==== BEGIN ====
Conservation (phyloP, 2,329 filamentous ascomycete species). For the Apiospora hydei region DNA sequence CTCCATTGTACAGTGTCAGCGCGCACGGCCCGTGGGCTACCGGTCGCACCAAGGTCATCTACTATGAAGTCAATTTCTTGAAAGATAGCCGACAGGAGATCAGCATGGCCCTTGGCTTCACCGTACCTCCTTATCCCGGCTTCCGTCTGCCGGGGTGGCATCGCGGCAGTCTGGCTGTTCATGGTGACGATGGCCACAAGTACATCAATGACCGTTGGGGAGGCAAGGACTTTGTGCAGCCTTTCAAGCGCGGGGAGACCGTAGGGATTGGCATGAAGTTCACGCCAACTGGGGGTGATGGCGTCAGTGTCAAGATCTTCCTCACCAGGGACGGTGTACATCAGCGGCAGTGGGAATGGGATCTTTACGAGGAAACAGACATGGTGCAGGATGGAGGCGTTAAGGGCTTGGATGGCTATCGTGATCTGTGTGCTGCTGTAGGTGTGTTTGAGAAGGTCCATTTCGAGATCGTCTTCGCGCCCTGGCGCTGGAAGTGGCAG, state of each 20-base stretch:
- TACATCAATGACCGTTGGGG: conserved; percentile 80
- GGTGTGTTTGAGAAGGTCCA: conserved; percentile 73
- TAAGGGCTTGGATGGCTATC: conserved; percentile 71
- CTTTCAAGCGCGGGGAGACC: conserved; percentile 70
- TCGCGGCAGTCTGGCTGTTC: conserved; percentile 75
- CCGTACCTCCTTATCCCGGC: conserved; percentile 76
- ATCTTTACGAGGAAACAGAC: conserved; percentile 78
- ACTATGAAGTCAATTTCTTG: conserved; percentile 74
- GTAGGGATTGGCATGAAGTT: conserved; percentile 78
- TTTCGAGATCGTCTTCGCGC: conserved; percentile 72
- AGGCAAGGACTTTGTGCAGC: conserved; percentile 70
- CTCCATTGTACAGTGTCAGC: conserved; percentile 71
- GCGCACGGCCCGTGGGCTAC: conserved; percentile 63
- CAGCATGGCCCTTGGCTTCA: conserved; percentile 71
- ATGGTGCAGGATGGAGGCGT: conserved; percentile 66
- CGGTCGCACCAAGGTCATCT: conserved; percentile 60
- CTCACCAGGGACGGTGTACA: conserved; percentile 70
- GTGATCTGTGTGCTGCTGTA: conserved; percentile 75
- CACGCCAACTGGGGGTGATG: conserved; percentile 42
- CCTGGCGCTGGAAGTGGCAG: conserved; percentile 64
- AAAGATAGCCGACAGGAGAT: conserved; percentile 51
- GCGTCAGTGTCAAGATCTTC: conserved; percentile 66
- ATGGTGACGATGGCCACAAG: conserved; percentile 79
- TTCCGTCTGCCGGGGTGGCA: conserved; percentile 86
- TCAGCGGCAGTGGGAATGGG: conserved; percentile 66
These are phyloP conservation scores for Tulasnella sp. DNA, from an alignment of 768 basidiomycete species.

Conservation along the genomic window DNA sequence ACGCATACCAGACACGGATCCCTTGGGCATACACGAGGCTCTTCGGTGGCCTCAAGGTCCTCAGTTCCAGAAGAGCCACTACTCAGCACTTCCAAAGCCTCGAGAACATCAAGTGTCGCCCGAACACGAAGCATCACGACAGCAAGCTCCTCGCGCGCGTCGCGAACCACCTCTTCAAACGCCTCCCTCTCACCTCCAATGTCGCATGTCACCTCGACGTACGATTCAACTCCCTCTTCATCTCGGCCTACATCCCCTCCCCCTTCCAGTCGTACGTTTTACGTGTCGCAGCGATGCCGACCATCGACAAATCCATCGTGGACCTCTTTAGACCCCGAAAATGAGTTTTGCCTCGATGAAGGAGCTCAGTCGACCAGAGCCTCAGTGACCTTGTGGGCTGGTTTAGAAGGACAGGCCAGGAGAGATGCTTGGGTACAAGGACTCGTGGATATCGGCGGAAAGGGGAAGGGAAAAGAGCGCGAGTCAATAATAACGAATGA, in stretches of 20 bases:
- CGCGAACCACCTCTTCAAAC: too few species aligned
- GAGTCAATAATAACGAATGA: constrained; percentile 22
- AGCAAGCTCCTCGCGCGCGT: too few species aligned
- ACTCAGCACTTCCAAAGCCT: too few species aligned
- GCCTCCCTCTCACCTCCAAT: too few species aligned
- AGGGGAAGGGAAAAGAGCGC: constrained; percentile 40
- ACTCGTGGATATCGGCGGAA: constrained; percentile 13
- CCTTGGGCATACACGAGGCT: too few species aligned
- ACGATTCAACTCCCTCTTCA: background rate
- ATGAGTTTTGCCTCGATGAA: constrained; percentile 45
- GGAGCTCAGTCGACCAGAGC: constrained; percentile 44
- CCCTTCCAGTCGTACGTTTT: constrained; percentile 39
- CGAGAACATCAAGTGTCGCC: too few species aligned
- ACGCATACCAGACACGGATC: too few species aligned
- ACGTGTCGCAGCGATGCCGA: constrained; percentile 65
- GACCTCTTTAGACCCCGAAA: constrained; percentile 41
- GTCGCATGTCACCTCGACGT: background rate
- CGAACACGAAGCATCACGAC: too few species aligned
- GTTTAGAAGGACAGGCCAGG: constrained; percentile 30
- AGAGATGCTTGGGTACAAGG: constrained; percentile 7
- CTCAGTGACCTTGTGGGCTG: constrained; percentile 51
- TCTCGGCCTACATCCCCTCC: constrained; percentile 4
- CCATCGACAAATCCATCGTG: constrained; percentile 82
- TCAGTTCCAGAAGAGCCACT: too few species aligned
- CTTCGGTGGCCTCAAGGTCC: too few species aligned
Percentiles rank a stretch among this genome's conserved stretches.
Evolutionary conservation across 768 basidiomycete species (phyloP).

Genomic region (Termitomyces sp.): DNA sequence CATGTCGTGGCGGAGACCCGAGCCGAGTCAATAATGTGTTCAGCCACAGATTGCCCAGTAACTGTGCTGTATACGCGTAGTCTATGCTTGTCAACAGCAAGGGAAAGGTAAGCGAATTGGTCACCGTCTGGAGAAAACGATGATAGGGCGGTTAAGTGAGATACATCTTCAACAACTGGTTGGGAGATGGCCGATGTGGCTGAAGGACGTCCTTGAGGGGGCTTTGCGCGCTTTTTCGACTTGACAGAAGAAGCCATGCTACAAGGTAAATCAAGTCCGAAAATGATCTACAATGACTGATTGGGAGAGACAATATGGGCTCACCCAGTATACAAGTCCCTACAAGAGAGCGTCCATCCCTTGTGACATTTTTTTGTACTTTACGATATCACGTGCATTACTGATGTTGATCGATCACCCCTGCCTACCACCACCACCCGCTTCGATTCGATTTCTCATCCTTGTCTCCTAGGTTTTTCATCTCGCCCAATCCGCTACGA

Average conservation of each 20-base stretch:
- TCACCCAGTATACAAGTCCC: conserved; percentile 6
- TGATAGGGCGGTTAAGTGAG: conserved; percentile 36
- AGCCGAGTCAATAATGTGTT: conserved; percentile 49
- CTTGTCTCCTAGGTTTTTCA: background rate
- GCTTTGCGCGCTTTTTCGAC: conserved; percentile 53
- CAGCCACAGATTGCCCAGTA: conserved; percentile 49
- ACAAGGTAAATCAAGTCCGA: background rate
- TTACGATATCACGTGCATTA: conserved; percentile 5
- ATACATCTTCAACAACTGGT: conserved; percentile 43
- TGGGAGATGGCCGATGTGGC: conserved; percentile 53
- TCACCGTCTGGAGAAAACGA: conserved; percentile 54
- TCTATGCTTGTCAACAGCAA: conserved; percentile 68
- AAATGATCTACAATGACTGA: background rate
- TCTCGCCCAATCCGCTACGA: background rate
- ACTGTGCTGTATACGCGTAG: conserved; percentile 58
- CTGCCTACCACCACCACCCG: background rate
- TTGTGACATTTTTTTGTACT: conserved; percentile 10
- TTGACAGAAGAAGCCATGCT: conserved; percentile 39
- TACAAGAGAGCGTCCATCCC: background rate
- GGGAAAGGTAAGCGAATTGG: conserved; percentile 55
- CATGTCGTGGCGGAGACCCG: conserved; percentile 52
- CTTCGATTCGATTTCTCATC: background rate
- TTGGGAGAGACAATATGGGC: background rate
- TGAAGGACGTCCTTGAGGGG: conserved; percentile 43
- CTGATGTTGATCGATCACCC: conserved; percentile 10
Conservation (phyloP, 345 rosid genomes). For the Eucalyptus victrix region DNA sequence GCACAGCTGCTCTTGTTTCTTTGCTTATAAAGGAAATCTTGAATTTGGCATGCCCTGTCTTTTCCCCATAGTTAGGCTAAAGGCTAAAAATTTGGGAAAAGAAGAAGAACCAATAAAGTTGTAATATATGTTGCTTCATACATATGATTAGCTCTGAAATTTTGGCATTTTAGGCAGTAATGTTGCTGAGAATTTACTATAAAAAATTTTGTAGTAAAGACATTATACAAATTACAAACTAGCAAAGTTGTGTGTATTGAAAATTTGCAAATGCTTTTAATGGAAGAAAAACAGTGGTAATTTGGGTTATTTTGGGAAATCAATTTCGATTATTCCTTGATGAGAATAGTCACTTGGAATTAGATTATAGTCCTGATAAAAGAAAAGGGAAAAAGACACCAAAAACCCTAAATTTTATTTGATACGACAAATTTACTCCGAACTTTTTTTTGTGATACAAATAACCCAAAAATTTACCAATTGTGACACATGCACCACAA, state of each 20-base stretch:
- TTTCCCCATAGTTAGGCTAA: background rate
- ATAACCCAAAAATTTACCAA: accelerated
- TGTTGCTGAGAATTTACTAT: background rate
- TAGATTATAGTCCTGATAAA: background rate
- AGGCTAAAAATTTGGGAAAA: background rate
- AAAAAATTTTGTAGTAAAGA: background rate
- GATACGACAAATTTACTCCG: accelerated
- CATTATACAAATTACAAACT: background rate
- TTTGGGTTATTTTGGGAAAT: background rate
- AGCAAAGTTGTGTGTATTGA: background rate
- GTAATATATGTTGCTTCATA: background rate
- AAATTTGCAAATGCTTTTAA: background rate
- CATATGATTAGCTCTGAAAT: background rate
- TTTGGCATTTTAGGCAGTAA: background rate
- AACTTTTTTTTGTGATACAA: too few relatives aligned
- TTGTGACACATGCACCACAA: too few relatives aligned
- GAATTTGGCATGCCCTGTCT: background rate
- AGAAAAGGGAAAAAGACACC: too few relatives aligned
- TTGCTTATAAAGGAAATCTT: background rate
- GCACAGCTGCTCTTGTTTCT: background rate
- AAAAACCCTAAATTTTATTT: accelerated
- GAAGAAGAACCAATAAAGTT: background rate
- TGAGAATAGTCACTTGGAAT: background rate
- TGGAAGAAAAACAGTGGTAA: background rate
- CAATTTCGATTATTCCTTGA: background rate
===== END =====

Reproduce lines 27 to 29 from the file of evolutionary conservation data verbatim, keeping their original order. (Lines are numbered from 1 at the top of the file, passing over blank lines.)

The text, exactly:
These are phyloP conservation scores for Tulasnella sp. DNA, from an alignment of 768 basidiomycete species.

Conservation along the genomic window DNA sequence ACGCATACCAGACACGGATCCCTTGGGCATACACGAGGCTCTTCGGTGGCCTCAAGGTCCTCAGTTCCAGAAGAGCCACTACTCAGCACTTCCAAAGCCTCGAGAACATCAAGTGTCGCCCGAACACGAAGCATCACGACAGCAAGCTCCTCGCGCGCGTCGCGAACCACCTCTTCAAACGCCTCCCTCTCACCTCCAATGTCGCATGTCACCTCGACGTACGATTCAACTCCCTCTTCATCTCGGCCTACATCCCCTCCCCCTTCCAGTCGTACGTTTTACGTGTCGCAGCGATGCCGACCATCGACAAATCCATCGTGGACCTCTTTAGACCCCGAAAATGAGTTTTGCCTCGATGAAGGAGCTCAGTCGACCAGAGCCTCAGTGACCTTGTGGGCTGGTTTAGAAGGACAGGCCAGGAGAGATGCTTGGGTACAAGGACTCGTGGATATCGGCGGAAAGGGGAAGGGAAAAGAGCGCGAGTCAATAATAACGAATGA, in stretches of 20 bases:
- CGCGAACCACCTCTTCAAAC: too few species aligned